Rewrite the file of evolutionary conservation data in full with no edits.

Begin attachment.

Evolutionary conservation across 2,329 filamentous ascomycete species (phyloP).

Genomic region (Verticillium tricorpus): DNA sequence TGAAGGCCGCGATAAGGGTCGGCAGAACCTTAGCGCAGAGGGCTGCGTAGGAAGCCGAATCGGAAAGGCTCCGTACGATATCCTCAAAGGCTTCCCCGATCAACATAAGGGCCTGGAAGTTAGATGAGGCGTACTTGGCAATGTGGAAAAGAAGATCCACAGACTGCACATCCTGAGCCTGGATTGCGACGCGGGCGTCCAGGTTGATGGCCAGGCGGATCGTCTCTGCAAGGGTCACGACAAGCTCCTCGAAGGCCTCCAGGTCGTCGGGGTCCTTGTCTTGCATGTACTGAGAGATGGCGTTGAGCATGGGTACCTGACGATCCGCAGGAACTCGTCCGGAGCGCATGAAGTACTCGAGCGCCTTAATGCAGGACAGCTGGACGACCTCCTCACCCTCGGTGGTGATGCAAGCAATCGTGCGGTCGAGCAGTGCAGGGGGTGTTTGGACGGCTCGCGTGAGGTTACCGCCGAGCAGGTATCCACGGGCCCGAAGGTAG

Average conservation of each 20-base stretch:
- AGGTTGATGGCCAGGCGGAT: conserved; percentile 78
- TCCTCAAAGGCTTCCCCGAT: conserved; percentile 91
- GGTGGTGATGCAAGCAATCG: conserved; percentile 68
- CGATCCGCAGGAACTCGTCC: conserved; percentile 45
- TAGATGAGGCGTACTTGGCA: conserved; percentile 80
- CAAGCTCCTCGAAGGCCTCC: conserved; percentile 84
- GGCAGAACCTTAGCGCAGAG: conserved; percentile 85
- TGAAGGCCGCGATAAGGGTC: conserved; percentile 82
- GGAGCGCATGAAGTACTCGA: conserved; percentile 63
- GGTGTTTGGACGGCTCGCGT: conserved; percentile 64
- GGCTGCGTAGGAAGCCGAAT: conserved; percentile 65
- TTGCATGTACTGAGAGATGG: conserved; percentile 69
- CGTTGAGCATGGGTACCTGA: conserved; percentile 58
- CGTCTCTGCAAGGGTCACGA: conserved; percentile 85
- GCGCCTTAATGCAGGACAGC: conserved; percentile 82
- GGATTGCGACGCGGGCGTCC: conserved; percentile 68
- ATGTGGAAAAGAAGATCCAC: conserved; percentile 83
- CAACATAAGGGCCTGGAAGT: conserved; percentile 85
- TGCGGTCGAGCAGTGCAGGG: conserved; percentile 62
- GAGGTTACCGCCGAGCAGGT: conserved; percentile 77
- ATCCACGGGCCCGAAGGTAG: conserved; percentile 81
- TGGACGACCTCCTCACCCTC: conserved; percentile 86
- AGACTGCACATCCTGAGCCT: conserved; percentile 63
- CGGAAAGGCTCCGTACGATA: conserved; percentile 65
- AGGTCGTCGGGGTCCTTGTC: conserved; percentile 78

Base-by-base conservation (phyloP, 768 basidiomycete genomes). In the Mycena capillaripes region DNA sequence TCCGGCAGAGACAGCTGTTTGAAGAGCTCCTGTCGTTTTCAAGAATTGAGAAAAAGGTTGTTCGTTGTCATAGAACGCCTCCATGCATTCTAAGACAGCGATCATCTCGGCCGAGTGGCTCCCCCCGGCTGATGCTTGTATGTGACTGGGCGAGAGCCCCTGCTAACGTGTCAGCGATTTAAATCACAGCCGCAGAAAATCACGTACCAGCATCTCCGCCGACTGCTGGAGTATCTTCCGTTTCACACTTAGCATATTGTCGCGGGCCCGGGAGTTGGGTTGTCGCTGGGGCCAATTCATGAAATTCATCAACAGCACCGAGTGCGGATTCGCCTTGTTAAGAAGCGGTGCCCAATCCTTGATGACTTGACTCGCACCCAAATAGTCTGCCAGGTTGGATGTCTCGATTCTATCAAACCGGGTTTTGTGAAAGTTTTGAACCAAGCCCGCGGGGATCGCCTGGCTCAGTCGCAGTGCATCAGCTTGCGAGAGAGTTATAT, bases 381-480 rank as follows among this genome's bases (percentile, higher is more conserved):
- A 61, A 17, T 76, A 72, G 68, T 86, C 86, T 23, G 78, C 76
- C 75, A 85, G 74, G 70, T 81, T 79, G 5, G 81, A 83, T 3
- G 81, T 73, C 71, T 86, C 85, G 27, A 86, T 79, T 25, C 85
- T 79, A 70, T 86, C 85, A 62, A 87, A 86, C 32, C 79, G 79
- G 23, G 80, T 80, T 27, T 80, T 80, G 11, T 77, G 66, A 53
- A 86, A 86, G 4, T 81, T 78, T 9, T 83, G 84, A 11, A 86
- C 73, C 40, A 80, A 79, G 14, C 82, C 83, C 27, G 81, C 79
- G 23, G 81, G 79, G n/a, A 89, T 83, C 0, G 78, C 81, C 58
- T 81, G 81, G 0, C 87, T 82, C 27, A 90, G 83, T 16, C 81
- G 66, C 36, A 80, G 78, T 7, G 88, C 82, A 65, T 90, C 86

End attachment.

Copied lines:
Evolutionary conservation across 2,329 filamentous ascomycete species (phyloP).

Genomic region (Verticillium tricorpus): DNA sequence TGAAGGCCGCGATAAGGGTCGGCAGAACCTTAGCGCAGAGGGCTGCGTAGGAAGCCGAATCGGAAAGGCTCCGTACGATATCCTCAAAGGCTTCCCCGATCAACATAAGGGCCTGGAAGTTAGATGAGGCGTACTTGGCAATGTGGAAAAGAAGATCCACAGACTGCACATCCTGAGCCTGGATTGCGACGCGGGCGTCCAGGTTGATGGCCAGGCGGATCGTCTCTGCAAGGGTCACGACAAGCTCCTCGAAGGCCTCCAGGTCGTCGGGGTCCTTGTCTTGCATGTACTGAGAGATGGCGTTGAGCATGGGTACCTGACGATCCGCAGGAACTCGTCCGGAGCGCATGAAGTACTCGAGCGCCTTAATGCAGGACAGCTGGACGACCTCCTCACCCTCGGTGGTGATGCAAGCAATCGTGCGGTCGAGCAGTGCAGGGGGTGTTTGGACGGCTCGCGTGAGGTTACCGCCGAGCAGGTATCCACGGGCCCGAAGGTAG

Average conservation of each 20-base stretch:
- AGGTTGATGGCCAGGCGGAT: conserved; percentile 78
- TCCTCAAAGGCTTCCCCGAT: conserved; percentile 91
- GGTGGTGATGCAAGCAATCG: conserved; percentile 68
- CGATCCGCAGGAACTCGTCC: conserved; percentile 45
- TAGATGAGGCGTACTTGGCA: conserved; percentile 80
- CAAGCTCCTCGAAGGCCTCC: conserved; percentile 84
- GGCAGAACCTTAGCGCAGAG: conserved; percentile 85
- TGAAGGCCGCGATAAGGGTC: conserved; percentile 82
- GGAGCGCATGAAGTACTCGA: conserved; percentile 63
- GGTGTTTGGACGGCTCGCGT: conserved; percentile 64
- GGCTGCGTAGGAAGCCGAAT: conserved; percentile 65
- TTGCATGTACTGAGAGATGG: conserved; percentile 69
- CGTTGAGCATGGGTACCTGA: conserved; percentile 58
- CGTCTCTGCAAGGGTCACGA: conserved; percentile 85
- GCGCCTTAATGCAGGACAGC: conserved; percentile 82
- GGATTGCGACGCGGGCGTCC: conserved; percentile 68
- ATGTGGAAAAGAAGATCCAC: conserved; percentile 83
- CAACATAAGGGCCTGGAAGT: conserved; percentile 85
- TGCGGTCGAGCAGTGCAGGG: conserved; percentile 62
- GAGGTTACCGCCGAGCAGGT: conserved; percentile 77
- ATCCACGGGCCCGAAGGTAG: conserved; percentile 81
- TGGACGACCTCCTCACCCTC: conserved; percentile 86
- AGACTGCACATCCTGAGCCT: conserved; percentile 63
- CGGAAAGGCTCCGTACGATA: conserved; percentile 65
- AGGTCGTCGGGGTCCTTGTC: conserved; percentile 78

Base-by-base conservation (phyloP, 768 basidiomycete genomes). In the Mycena capillaripes region DNA sequence TCCGGCAGAGACAGCTGTTTGAAGAGCTCCTGTCGTTTTCAAGAATTGAGAAAAAGGTTGTTCGTTGTCATAGAACGCCTCCATGCATTCTAAGACAGCGATCATCTCGGCCGAGTGGCTCCCCCCGGCTGATGCTTGTATGTGACTGGGCGAGAGCCCCTGCTAACGTGTCAGCGATTTAAATCACAGCCGCAGAAAATCACGTACCAGCATCTCCGCCGACTGCTGGAGTATCTTCCGTTTCACACTTAGCATATTGTCGCGGGCCCGGGAGTTGGGTTGTCGCTGGGGCCAATTCATGAAATTCATCAACAGCACCGAGTGCGGATTCGCCTTGTTAAGAAGCGGTGCCCAATCCTTGATGACTTGACTCGCACCCAAATAGTCTGCCAGGTTGGATGTCTCGATTCTATCAAACCGGGTTTTGTGAAAGTTTTGAACCAAGCCCGCGGGGATCGCCTGGCTCAGTCGCAGTGCATCAGCTTGCGAGAGAGTTATAT, bases 381-480 rank as follows among this genome's bases (percentile, higher is more conserved):
- A 61, A 17, T 76, A 72, G 68, T 86, C 86, T 23, G 78, C 76
- C 75, A 85, G 74, G 70, T 81, T 79, G 5, G 81, A 83, T 3
- G 81, T 73, C 71, T 86, C 85, G 27, A 86, T 79, T 25, C 85
- T 79, A 70, T 86, C 85, A 62, A 87, A 86, C 32, C 79, G 79
- G 23, G 80, T 80, T 27, T 80, T 80, G 11, T 77, G 66, A 53
- A 86, A 86, G 4, T 81, T 78, T 9, T 83, G 84, A 11, A 86
- C 73, C 40, A 80, A 79, G 14, C 82, C 83, C 27, G 81, C 79
- G 23, G 81, G 79, G n/a, A 89, T 83, C 0, G 78, C 81, C 58
- T 81, G 81, G 0, C 87, T 82, C 27, A 90, G 83, T 16, C 81
- G 66, C 36, A 80, G 78, T 7, G 88, C 82, A 65, T 90, C 86